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Last Updated: Monday, 21 February, 2005, 16:25 GMT
Two die in German rabies outbreak
Poster warning of the dangers of rabies (archive)
The disease is normally spread through bites from rabid mammals
Two people have died in Germany after receiving organs from a donor infected with rabies.

The donor was a 26-year-old woman who is thought to have spent time in India.

The latest victim was a 70-year-old man who had a kidney transplant, a clinic at Hannoversch Muenden in northern Germany said.

A woman who received a lung from the donor died at the weekend, while a third patient who received a pancreas and a kidney is seriously ill.

However, three other recipients of organs from the donor have so far shown no signs of the disease.

The donor herself died of a heart attack in December.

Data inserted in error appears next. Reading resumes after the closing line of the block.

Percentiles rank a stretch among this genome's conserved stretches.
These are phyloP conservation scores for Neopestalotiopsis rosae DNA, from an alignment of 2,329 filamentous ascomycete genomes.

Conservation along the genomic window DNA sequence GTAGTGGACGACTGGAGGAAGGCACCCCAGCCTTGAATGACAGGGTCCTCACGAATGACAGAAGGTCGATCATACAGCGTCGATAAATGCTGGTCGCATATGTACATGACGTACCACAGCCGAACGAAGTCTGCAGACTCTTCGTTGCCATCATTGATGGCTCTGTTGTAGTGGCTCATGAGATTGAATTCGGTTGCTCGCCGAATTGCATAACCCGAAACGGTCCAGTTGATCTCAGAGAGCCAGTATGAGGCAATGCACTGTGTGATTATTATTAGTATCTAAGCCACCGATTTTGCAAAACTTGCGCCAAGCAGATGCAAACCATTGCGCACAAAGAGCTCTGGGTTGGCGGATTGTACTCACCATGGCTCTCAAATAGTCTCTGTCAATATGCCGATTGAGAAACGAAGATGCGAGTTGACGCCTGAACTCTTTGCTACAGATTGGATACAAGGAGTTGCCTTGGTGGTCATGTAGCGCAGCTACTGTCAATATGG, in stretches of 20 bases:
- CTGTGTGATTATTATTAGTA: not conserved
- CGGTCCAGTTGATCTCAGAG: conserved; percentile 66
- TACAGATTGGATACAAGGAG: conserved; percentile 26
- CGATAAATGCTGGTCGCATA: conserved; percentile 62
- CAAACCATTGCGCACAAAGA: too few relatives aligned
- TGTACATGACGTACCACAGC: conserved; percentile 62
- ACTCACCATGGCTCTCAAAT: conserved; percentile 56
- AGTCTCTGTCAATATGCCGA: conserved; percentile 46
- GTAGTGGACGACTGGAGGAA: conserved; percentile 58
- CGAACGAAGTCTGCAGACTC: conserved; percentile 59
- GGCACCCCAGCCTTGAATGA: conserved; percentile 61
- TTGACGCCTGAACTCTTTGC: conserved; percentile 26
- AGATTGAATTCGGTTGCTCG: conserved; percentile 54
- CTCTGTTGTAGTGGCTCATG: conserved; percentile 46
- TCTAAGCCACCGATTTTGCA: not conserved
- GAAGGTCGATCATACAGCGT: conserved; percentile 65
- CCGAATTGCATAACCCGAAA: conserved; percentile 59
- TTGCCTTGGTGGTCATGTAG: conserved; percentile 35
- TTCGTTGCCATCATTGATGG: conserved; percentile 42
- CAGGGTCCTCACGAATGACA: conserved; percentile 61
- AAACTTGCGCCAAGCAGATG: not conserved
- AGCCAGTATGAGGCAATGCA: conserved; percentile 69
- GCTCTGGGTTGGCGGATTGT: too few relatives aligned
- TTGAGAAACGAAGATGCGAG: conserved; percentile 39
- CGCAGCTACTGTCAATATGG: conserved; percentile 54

The donor's lungs, cornea, kidneys, pancreas and liver were removed after her death and used for patients in several German regions.

The German Organ Transplant Foundation said the woman had shown no clear symptoms for rabies, and her organs had been thoroughly tested for bacteria, viruses and tumours before the transplants.


Rabies can be transmitted to humans through animal bites and is nearly always fatal. A quick vaccination can generally prevent the outbreak of the disease.

The virus infects the central nervous system. Symptoms include fever and headache and can progress to partial paralysis, hallucinations and fear of water. Death usually occurs within days of the symptoms appearing.

Although rare in developed countries, rabies kills thousands of people each year in developing nations, including India.

Most human cases arise from dog bites, though many animals can carry the disease.

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